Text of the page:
What Do You Do if Your Boss is a Workaholic?

Jake Wilder
5 min readMar 3, 2022

More Hours is Rarely the Answer

Photo by cottonbro from Pexels

“You can’t do a good job if your job is all you do,” said Katie Thurmes, highlighting the self-defeating nature of workaholism. But I’m guessing that you already know this.

You know that it doesn’t pay to be a workaholic.

You know that working more hours doesn’t mean that you get more done. It doesn’t mean that you care more. It just means that you’re working more hours.

You know that throwing more time at a problem rarely yields the best solution. Brute force rarely makes up for a mental laziness.

And you know that working excessively isn’t a sustainable solution. Sooner or later, everyone burns out.

I don’t need to tell you that being a workaholic is a terrible strategy. You already know it.

But what if your boss doesn’t?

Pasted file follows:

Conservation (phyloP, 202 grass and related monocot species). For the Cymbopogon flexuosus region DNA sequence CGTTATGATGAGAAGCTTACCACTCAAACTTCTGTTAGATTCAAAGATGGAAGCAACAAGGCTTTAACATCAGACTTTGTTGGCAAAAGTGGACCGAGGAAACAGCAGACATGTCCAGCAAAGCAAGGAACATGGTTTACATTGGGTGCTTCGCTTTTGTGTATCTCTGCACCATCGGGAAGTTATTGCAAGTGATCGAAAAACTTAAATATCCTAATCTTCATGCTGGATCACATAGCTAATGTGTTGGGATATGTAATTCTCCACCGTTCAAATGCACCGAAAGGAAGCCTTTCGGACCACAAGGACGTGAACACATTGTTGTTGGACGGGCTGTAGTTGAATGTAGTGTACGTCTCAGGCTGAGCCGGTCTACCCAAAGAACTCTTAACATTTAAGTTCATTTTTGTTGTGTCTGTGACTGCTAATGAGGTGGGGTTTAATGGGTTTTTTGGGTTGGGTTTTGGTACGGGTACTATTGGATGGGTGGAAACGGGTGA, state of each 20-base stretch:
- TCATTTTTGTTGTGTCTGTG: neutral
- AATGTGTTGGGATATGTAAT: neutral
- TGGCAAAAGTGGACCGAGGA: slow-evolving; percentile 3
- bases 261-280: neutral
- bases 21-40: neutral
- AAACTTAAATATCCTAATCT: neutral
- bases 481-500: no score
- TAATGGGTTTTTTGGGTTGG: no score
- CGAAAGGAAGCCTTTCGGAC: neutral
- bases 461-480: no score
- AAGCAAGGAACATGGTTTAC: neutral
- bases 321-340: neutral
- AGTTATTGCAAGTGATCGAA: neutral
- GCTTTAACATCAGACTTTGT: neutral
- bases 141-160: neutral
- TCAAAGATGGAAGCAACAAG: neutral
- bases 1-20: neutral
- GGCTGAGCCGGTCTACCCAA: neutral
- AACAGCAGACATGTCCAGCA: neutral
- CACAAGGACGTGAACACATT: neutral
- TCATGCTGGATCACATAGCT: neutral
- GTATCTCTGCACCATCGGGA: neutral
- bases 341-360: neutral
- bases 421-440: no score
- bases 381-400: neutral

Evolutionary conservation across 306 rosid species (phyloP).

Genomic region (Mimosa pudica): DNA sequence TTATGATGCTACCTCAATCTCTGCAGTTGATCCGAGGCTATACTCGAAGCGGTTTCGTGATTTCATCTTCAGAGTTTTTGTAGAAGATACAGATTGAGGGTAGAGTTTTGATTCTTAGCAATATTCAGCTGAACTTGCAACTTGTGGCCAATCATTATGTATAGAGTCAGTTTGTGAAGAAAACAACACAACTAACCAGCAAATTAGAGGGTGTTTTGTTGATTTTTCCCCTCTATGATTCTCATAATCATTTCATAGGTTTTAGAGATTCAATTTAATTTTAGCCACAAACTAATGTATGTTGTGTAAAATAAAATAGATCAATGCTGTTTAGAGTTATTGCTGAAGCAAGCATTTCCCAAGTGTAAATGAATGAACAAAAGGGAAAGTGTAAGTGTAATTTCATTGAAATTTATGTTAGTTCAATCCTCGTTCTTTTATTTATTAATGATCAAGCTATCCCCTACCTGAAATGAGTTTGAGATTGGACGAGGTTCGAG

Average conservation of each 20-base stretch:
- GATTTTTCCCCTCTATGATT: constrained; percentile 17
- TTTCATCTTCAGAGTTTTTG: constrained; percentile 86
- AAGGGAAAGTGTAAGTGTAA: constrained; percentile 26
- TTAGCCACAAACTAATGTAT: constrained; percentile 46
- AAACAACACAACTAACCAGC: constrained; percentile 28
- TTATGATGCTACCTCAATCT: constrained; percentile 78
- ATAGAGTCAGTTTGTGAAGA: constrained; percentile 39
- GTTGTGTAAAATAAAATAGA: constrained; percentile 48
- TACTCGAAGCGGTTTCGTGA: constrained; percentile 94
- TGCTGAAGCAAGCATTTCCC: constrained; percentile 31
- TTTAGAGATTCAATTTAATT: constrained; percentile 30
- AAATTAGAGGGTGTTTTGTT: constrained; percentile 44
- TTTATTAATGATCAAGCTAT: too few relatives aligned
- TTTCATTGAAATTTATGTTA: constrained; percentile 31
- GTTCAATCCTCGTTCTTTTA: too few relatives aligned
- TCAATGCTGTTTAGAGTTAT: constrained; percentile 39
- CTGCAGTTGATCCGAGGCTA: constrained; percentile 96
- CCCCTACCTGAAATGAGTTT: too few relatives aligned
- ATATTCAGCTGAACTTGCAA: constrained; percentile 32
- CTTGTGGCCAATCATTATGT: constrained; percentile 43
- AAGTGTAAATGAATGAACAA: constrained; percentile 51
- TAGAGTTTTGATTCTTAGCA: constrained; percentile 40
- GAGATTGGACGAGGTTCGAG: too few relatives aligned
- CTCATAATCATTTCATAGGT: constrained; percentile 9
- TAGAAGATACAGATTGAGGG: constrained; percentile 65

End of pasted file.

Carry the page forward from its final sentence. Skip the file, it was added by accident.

What if your boss expects everyone to put in more hours for the sake of putting in more hours?

A friend of mine was struggling with her boss. He worked long hours and expected her to do so as well. He’d make her and the rest of his staff feel guilty for “only” working the standard schedule.

Each morning was full of passive aggressive comments over what time people were getting in or what time they left the night before. All in comparison to the ridiculous hours that their boss worked. It’s difficult to imagine a less motivating way to start each day.

It reminded me of the scene from Office Space, where Jennifer Aniston’s boss is trying to convince her to go above and beyond and wear more than the minimum amount of flair. “If you want me to wear 37 pieces of flair… why don’t you just make the minimum 37 pieces of flair!”

It’s easy to say that you should avoid just this type of environment. And it’s always worthwhile to ask some pointed questions before you start to get a feel for the culture. But not everyone has the luxury of picking out their ideal workplace.

Maybe you need to report to a workaholic boss. Maybe you’ve put in a lot at the company and don’t want to give it up because of one toxic individual. How do you keep those unrealistic expectations from burning you out?

Jake Wilder

I don’t know where I’m going. But at least I know how to get there.